There is a peculiar thread that villains share: from the Saudi royal family to Slobodan Milosevic, all have looted with the complicity of their sons. Mohammed Abacha's involvement in the siphoning of $5bn during his father's reign shows an unprecedented degree of impunity: ordinary Nigerians regard it as a mystery not because Abacha Jnr is remotely innocent, but because he is, apparently, "very thick". One imagines a young man wearing pyjamas presenting Swiss bankers with a book of numbers and colours.
Simple offspring aside, it was an incident in 1995 that captured the world's horror and perhaps came to define Nigeria's tragic relationship with oil. In the heart of the Niger Delta, an activist poet named Ken Saro-Wiwa became a founding member of the Movement for the Survival of the Ogoni People (Mosop), which advocated rights for the disenfranchised Ogoni people, demanding a greater share of oil revenues and reparation to an environment damaged by Shell's operations.
But Sani Abacha took exception. On November 10 1995, Saro-Wiwa and eight of his colleagues were hanged by a military tribunal. Saro-Wiwa was intentionally hanged last, after being forced to watch his colleagues perish. Nigeria was swiftly suspended from the Commonwealth.
Mercifully, in 1998, while in the company of two Indian prostitutes imported from Dubai, Abacha suffered a massive coronary. Shell's reputation, however, was harmed forever; in 2009, despite denying liability, it settled with the Saro-Wiwa family for $15m.
In pre-1994 election canvassing, former South African president Nelson Mandela cast the African National Congress as a party standing in solidarity with the continent's oppressed. Nigerians were listening and soon started arriving in Johannesburg. Today they constitute the largest group of immigrants in South Africa behind Zimbabweans, and they prosper and thrive given the opportunities that economic freedom brings.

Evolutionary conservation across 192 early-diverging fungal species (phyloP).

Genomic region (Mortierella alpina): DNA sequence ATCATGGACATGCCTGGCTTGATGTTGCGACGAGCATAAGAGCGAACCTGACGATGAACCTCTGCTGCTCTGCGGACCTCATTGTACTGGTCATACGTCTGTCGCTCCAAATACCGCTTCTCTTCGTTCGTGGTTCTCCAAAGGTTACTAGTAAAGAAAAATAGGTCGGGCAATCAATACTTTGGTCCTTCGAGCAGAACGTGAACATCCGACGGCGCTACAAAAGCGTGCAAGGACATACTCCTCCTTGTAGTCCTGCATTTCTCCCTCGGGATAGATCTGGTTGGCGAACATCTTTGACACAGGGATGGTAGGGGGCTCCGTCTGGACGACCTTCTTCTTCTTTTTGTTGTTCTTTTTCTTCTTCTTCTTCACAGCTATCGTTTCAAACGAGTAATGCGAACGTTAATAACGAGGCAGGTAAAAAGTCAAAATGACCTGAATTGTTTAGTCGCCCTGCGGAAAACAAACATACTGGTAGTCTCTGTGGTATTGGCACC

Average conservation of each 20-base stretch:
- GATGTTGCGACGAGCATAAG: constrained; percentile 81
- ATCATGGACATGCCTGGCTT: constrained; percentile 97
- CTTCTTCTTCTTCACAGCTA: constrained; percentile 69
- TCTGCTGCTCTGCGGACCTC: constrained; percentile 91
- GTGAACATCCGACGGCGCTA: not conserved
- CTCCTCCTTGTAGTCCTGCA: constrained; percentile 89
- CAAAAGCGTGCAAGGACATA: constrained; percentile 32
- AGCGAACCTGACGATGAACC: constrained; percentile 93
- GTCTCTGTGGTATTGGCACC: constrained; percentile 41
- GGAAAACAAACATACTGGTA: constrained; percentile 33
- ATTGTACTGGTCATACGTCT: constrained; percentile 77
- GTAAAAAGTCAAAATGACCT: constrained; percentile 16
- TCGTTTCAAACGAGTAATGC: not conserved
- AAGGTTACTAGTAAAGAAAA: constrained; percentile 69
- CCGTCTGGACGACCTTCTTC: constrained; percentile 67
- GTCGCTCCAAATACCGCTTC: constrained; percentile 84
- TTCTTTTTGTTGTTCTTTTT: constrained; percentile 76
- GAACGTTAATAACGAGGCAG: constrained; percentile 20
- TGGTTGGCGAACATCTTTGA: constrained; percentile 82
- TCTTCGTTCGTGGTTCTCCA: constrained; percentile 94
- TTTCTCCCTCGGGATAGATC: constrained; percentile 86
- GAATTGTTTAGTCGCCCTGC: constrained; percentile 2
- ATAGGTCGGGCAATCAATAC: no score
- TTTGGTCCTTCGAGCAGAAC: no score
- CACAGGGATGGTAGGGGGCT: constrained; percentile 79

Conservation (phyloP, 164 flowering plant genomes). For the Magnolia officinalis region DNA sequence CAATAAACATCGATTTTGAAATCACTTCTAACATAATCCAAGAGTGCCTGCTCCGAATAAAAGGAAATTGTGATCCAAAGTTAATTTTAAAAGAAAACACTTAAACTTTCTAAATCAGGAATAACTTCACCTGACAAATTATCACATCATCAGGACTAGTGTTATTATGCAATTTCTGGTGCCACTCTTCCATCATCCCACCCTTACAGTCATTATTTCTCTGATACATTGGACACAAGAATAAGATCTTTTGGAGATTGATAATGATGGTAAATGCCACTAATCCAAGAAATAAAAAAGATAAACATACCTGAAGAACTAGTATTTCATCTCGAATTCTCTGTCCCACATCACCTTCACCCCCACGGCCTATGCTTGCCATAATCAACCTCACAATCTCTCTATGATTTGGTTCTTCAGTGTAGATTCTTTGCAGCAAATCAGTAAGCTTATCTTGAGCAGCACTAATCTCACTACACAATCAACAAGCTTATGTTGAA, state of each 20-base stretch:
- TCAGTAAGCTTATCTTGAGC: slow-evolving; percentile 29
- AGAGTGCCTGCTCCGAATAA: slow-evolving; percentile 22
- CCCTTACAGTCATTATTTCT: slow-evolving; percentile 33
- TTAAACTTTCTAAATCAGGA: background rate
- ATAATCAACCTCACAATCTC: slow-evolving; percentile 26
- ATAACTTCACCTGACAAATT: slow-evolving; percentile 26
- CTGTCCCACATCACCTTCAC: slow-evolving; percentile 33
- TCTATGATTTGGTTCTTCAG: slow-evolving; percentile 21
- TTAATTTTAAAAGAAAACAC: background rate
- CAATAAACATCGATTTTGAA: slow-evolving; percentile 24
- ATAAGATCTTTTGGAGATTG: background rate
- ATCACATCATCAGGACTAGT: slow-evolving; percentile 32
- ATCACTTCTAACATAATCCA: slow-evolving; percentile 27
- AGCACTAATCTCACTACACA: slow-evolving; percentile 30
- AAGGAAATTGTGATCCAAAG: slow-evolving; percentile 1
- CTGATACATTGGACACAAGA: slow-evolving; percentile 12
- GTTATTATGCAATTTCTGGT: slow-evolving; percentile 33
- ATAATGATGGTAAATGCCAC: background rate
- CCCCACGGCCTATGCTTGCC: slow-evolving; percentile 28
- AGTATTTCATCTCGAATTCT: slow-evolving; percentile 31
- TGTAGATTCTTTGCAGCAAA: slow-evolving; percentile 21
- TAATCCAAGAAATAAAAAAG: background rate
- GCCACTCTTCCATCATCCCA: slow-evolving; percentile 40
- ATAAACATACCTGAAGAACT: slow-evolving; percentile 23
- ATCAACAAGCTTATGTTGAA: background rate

Among the first arrivals was a young man named Henry Okah, who would become the leader of an organisation styling itself as a successor to Mosop. But where Saro-Wiwa promoted non-violence, the Movement for the Emancipation of the Niger Delta (MEND) is viciously militant.
In 2007, war correspondent Sebastian Junger traced MEND to a high-rise in Hillbrow, Johannesburg, from where instructions emanated via SMS. It has become increasingly sophisticated and its transcontinental presence has made it virtually impossible to dismantle. Okah's conviction and incarceration in South Africa this year for a 2010 attack on Abuja in which 12 people died has only angered the movement: this year alone has brought 35 attacks, many featuring casualties.
The combination of oil and frustrated activism has a habit of inspiring opportunistic, if irreverent, religious extremism. This is the case of Boko Haram, a violent Islamist sect based in northeast Nigeria, Niger and Cameroon whose name roughly translates as "Western education is sinful". Its founder, the late Mohammed Yusuf, initially attracted followers — mostly disaffected youths — by claiming to speak out against oil-related corruption before reverting to the more conventional recesses of jihadi practice.
Many Nigerians are deeply resentful of Boko Haram and blame former dictator Babangida for the country’s membership of the Organisation of Islamic Co-operation, despite less than 50% of the population being Muslim.
How the country will overcome its oil curse remains to be seen, of course, but downplaying the prominence of oil in the economy by advancing other sectors is, like most Nigerians, enterprising to say the least.